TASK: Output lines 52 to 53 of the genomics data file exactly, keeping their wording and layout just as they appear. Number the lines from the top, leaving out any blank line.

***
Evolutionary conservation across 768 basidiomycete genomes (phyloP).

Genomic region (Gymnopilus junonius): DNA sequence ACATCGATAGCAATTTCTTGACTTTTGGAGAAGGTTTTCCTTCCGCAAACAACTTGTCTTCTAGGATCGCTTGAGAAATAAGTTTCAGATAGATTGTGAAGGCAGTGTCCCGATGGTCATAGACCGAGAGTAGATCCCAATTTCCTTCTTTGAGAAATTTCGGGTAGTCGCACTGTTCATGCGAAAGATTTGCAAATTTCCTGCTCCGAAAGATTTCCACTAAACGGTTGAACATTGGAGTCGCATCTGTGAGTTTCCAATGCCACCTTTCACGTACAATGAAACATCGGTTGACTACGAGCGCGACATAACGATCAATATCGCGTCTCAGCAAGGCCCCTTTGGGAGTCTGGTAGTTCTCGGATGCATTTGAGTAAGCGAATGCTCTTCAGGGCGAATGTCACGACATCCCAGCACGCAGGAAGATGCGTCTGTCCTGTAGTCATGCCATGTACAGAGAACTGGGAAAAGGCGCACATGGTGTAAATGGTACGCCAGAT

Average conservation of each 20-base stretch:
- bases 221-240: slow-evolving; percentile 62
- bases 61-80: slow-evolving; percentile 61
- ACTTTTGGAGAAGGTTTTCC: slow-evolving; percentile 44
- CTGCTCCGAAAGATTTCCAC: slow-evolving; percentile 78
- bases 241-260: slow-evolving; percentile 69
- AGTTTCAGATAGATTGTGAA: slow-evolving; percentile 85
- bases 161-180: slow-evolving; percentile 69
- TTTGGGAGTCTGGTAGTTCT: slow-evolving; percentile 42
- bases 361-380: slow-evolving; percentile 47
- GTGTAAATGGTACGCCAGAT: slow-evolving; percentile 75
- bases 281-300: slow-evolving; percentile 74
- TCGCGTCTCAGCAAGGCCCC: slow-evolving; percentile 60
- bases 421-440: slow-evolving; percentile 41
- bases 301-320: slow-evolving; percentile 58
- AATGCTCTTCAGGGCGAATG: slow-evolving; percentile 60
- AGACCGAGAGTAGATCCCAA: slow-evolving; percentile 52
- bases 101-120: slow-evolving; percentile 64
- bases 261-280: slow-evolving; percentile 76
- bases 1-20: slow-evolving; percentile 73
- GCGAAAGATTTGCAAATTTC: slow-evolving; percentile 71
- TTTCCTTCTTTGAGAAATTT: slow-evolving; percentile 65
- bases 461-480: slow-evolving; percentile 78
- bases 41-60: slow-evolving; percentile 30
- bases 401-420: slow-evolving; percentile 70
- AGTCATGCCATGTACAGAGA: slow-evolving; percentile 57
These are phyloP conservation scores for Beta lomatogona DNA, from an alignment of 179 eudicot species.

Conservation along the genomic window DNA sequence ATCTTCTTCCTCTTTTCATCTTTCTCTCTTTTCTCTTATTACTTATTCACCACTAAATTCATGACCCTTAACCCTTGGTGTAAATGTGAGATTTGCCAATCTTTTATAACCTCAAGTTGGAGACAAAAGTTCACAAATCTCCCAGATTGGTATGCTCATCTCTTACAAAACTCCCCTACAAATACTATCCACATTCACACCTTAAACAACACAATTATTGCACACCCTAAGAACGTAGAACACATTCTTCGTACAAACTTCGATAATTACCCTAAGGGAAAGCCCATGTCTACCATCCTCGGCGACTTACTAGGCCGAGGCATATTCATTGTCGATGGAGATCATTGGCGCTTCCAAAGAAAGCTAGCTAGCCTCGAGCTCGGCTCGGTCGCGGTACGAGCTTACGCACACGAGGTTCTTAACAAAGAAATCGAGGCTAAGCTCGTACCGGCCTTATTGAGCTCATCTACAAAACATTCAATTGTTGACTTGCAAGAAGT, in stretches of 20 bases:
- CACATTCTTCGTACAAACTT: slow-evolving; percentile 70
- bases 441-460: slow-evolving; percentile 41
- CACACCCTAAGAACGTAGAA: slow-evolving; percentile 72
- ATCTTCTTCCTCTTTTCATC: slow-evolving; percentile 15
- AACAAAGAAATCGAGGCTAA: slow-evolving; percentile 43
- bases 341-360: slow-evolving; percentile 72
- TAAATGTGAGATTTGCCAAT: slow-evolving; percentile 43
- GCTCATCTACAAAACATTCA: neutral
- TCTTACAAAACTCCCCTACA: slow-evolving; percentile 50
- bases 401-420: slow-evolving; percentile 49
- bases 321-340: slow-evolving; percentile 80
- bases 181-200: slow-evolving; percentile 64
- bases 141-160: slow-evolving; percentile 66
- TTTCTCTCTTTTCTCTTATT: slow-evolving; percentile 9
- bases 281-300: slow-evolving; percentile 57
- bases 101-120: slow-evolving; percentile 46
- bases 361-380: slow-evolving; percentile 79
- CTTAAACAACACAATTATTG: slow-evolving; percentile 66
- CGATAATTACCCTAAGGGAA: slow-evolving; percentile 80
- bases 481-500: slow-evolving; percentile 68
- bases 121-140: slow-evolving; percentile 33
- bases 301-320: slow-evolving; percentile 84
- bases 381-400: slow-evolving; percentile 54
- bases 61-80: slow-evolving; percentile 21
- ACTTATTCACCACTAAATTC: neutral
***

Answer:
- bases 301-320: slow-evolving; percentile 84
- bases 381-400: slow-evolving; percentile 54